The Act does not change existing guidance related to how an entity should account for and disclose the income tax effects of its investments in certain foreign entities. The guidance in ASC 740-30-25-3, Income Taxes: Other Considerations or Special Areas, includes a presumption that all undistributed earnings of a subsidiary will be transferred to the parent entity and that an entity must have specific, definite plans in order to overcome this presumption. Further, ASC 740-30-25-17 includes guidance on the evidence that is necessary for a parent entity to assert that undistributed earnings are invested indefinitely. An entity that makes an APB 23 assertion would not provide for income taxes on those undistributed earnings until (1) those earnings are either repatriated or deemed repatriated, or (2) the entity can no longer make an APB 23 assertion. When either one of those conditions exists, the entity would recognize a deferred tax liability related to the excess amount of book-over-tax basis in the investment (called the “taxable outside-basis difference”). The outside-basis difference may comprise accumulated earnings, business combination–basis differences, foreign-currency translation adjustments, and other items. Further, an outside-basis difference might be either a taxable or a deductible temporary difference, resulting in a deferred tax liability or asset, respectively.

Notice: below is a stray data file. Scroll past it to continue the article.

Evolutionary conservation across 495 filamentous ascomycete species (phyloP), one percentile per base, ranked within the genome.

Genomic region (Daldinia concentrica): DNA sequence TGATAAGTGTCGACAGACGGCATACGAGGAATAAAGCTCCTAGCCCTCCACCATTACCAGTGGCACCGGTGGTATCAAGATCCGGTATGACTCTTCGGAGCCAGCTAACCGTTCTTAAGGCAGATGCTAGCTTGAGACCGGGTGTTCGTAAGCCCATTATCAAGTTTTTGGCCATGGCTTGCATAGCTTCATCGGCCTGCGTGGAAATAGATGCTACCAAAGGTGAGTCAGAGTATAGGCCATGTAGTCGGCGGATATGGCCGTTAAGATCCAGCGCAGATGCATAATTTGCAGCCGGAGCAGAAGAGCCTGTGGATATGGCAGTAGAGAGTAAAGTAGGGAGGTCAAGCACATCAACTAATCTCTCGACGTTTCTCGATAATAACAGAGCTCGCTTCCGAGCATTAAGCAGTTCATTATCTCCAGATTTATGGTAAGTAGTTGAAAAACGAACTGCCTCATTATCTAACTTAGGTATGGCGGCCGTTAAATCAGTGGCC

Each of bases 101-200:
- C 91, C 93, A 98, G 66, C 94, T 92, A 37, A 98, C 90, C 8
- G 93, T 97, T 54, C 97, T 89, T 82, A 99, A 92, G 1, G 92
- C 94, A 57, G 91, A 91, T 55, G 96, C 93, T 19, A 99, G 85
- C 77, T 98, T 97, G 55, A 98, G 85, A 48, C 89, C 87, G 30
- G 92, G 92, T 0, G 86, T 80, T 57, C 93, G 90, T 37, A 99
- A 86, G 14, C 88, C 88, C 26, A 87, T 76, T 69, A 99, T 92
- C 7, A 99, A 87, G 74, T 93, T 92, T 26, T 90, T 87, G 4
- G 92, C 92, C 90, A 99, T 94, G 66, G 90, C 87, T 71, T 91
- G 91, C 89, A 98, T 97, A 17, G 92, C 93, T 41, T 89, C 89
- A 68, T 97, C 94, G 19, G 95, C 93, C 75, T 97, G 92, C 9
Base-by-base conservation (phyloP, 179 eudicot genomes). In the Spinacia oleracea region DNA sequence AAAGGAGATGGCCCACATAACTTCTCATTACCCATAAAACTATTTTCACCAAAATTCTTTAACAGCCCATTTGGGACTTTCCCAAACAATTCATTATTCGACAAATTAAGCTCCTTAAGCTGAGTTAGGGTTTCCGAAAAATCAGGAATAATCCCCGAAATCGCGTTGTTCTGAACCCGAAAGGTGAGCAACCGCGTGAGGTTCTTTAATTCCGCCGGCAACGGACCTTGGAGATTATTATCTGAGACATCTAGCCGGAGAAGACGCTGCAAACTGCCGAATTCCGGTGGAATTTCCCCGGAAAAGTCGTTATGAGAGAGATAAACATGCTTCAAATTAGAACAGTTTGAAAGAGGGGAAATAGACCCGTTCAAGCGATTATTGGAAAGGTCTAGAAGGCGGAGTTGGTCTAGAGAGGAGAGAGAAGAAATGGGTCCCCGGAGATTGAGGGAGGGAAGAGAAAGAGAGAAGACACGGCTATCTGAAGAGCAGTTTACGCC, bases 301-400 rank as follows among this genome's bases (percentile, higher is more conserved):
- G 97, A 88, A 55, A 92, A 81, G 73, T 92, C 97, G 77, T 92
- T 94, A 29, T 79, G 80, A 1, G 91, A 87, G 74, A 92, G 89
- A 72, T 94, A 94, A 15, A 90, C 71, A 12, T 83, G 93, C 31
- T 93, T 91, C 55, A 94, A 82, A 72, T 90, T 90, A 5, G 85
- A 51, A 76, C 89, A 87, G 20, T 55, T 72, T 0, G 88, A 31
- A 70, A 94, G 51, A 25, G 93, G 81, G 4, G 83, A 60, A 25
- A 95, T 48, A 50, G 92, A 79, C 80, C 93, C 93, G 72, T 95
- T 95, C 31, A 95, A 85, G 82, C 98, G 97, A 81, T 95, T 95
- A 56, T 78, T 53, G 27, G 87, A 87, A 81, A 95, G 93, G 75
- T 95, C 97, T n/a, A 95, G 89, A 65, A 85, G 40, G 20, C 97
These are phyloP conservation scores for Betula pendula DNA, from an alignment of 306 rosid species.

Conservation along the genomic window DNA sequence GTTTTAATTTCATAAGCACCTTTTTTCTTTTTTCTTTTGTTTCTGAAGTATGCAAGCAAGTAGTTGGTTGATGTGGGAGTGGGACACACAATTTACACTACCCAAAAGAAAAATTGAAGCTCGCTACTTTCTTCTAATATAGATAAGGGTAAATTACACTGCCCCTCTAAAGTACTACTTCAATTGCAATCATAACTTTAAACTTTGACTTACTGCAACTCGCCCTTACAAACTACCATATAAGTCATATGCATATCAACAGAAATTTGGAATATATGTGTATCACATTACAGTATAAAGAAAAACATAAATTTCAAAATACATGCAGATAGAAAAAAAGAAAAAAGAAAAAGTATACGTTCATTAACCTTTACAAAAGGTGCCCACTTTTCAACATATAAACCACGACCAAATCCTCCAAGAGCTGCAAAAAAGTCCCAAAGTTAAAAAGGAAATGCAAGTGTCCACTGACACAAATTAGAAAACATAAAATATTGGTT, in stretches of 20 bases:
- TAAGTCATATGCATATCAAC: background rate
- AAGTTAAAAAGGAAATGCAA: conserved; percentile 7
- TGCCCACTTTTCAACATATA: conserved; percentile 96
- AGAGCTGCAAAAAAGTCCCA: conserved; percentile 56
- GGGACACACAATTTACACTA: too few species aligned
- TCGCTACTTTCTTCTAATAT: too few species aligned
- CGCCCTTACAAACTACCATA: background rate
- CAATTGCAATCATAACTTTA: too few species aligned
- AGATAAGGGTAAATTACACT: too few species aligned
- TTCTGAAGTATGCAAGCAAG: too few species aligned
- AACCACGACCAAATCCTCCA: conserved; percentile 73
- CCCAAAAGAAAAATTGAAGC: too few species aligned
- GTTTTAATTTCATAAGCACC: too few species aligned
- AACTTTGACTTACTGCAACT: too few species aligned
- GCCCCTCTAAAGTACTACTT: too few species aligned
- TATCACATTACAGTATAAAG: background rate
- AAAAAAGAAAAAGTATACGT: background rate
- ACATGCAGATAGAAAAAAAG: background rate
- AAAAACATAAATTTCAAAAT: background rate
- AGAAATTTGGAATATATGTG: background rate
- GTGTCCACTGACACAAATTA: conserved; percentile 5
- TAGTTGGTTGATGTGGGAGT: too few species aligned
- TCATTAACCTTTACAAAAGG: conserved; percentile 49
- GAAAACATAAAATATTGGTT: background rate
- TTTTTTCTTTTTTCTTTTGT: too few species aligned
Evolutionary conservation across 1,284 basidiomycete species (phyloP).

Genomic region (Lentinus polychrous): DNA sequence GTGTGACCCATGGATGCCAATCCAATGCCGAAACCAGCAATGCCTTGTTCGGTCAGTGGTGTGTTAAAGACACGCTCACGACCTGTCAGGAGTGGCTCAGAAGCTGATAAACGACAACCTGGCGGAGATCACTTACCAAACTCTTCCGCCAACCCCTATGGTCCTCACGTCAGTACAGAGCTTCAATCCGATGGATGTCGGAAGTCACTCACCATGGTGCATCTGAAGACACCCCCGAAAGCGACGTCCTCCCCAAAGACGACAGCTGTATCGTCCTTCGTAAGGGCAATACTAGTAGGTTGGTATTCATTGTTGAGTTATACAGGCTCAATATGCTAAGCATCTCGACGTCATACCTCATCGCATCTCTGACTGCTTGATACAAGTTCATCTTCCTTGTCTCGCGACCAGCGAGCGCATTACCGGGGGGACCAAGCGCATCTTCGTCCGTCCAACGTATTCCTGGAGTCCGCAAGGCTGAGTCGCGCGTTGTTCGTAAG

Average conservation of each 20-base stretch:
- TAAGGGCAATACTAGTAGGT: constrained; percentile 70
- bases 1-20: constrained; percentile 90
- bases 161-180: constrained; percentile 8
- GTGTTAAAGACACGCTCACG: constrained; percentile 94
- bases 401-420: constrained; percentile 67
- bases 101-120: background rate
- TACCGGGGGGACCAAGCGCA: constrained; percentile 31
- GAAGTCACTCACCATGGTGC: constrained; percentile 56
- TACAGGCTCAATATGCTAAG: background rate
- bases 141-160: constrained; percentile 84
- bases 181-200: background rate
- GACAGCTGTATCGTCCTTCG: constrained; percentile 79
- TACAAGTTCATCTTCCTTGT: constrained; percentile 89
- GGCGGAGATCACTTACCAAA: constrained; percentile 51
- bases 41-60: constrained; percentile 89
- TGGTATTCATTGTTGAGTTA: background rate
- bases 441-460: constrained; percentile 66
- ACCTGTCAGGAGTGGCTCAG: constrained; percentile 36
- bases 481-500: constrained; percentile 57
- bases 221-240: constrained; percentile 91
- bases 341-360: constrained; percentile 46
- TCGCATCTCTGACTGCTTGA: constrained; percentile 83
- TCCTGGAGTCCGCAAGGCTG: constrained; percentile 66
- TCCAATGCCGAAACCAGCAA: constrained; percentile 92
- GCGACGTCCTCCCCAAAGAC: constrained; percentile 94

Entities still need to apply the guidance in ASC 740-30-25-3 when accounting for the tax effects of taxable outside-basis differences related to their investments in certain foreign entities, in spite of the fact that earnings and profits (E&P), typically a significant component of the outside-basis difference, may have already been subject to tax as a result of the one-time transition tax.

For certain entities, there may be other outside-basis differences associated with U.S. investments in foreign entities (other than E&P) resulting from business combinations, cumulative translation adjustments, and other items. Entities still need to evaluate these other outside-basis differences and determine whether they intend to make an APB 23 assertion or whether they should provide for future income taxes on these differences. Additionally, the assertion should be evaluated on an entity-by-entity, tier-by-tier basis, resulting in an APB 23 assertion for non-U.S. investments in subsidiaries and joint ventures.